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Dominant and submissive gestures are polar opposites, both by definition, and in terms of the body language that is used to indicate it. For example, appearing larger by throwing an arm over the back of the chair and spreading the legs opened is dominant whereas appearing smaller by pulling the limbs inward or hunching the back is submissive. This phenomenon is a good rule of thumb so keep it in mind while reading this chapter and the people around you.

In this chapter we will cover an encyclopedia of signs and signals that display status. By the end you will see how dominance and submissiveness are a common theme in people. So much of what people do is as a direct consequence of an unevenly divided resource base and how we all fit into society’s hierarchy. Dominance and the body language that showcases it, is how we decide who has rights over whom without resorting to physical conflict. Naturally, this chapter also provides methods by which status can be artificially raised simply by employing suitable body language.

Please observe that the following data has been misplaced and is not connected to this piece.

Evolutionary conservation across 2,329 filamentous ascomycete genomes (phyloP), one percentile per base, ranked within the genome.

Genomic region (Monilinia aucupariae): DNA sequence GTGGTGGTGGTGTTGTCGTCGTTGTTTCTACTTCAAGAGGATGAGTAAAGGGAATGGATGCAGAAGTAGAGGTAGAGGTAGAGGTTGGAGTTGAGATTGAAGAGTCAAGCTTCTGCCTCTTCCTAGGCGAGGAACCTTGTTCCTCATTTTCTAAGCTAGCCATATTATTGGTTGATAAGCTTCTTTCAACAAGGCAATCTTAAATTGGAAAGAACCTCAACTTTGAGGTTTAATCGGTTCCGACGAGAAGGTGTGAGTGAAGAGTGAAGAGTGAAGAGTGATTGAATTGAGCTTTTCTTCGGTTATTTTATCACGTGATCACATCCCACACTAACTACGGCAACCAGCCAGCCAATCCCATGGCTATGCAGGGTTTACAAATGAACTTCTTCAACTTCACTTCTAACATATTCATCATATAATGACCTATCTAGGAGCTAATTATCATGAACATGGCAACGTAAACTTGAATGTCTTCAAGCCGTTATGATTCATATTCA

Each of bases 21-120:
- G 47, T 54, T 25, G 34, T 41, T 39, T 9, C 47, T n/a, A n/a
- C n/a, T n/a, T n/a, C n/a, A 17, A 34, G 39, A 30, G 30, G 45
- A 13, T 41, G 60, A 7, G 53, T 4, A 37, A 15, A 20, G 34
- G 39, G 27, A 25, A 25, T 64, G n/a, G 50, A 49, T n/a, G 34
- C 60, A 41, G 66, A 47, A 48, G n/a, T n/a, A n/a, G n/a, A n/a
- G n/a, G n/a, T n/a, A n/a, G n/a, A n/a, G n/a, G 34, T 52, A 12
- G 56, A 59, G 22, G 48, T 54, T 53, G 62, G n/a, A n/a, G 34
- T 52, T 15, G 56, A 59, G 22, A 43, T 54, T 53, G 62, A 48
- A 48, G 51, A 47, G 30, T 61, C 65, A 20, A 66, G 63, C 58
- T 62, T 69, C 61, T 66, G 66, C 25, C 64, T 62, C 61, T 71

In this chapter we will cover, amongst many others, how our environment can be manipulated to gain the advantage such as the status achieved by the judge in his highchair, how relaxed body postures can show dominance, how the head talks even when our mouths are not moving, how the chair straddler is a coward, how women will appear easy if they spread their legs whereas men will appear more masculine, how tilting far back in the chair is dangerous and not just because you might fall, how having the hands on the hips means more than disapproval and how military men leave their bodies exposed to attack on purpose.